Shoot-a-thon raises money for orphaned
April 29, 2010
In the time span of three hours, 750 children in Africa will be orphaned by AIDS.
This is why Brian Grove, 12, hosted an event called Hoops of Hope on April 17 at the St. Bridget Parish School gym in River Falls.
“I hope to have 750 free throws shot because that’s how many kids will be orphaned by AIDS in the three hours of this event,” Grove said about statistics he learned from the Hoops of Hope organization. “It doesn’t matter if you make the shot or not.”
Grove reached his goal.
The event was free, with a suggested donation, and allowed people to shoot free throws for a cause.
In a social studies class, Grove was given the assignment as a project for Gifts of Gold. For this, students had to come up with some way to volunteer their time. The students had to work five hours each quarter since second quarter started towards their project.
“I hope to raise around $1,500 through this project,” Grove said.
At the end of the event, they had raised $200. Grove explained that people are still able to donate at firstgiving.com/riverfallshoopsofhope. The money will go to Zambia, Africa, to be used for children who are orphaned by AIDS.
“The program is reaching out to more communities now,” Brian’s sister, Amanda, said.
Amanda originally heard about Hoops of Hope at a Revolve Tour, which is an event “designed to communicate to teen girls that God loves them, just as they are, and not to draw them into a life-changing relationship without him,” according to revolvetour.com. This event was held in the Twin Cities a couple years ago. She hosted her own event a year later.
Austin Gutwein, founder of Hoops of Hope, is just 15 years old, and came up with the idea for this event when he was just nine years old.
CBS covered a story about Gutwein and his program, and they explained how AIDS affects the nation of Zambia.
“Today nearly 50 percent of Zambians are under the age of 15, many of them orphans,” Ashley Judd, actress and narrator of the CBS story, explained.
Amanda explained that Gutwein’s book “Take Your Best Shot” is a “big inspiration” for her.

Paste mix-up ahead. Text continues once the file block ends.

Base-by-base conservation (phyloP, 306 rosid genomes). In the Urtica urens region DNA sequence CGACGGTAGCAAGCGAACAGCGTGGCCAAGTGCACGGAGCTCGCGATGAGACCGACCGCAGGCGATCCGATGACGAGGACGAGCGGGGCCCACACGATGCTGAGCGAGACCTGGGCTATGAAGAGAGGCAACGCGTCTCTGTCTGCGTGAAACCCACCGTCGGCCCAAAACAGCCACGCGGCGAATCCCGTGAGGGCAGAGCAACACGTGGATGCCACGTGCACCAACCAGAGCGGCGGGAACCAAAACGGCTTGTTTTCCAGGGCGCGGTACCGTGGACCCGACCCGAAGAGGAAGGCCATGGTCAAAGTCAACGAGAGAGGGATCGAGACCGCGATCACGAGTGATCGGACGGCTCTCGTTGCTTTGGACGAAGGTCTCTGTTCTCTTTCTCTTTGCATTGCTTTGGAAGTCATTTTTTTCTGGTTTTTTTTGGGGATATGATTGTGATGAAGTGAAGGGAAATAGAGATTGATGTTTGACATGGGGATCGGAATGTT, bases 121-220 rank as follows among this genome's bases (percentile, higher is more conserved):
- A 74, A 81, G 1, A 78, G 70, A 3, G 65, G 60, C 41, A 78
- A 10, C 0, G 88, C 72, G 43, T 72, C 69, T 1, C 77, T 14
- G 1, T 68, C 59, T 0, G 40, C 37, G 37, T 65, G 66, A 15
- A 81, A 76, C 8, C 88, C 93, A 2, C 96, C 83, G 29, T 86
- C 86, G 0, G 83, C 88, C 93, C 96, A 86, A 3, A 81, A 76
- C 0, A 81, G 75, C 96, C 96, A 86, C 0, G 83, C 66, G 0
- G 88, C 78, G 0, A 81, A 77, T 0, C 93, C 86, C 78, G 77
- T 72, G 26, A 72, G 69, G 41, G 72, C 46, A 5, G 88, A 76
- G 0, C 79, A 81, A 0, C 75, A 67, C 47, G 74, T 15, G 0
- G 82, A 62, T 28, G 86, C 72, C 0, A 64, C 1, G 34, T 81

There are many dates that national Hoops of Hope events are held, but people are encouraged to host events whenever it works for them, explained hoopsofhope.org.
When Brian was asked how he came up with the idea to host this event, his sister interjected.
“He came to me,” Amanda said.
Brian admitted that his sister gave him the idea.
“I knew she did it (last year), so that’s where I got the idea,” he said.
The kids’ parents helped by working in the concessions stand. Proceeds from all sales made went to Hoops of Hope.
In order to promote the event, Brian and Amanda hung brochures up at different businesses around town. They also had an article in the River Falls Journal promoting the event.
“We also e-mailed a lot of people,” Amanda said.
There were also posters that Brian created that he had on display at the event. These posters shared different facts about orphans in Africa.
“Hand in hand, orphaned kids would stretch from New York to California back and forth five times,” read one poster.
Another poster also explained that donations are currently going to build a third medical clinic that specializes in the prevention of mother-baby transfer of HIV/AIDS, as well as building a counseling center for the orphaned children.
Hoopsofhope.org explains that since 2004, every penny raised at Hoops of Hope events has gone to help orphaned children, and the administrative costs are covered by private donations.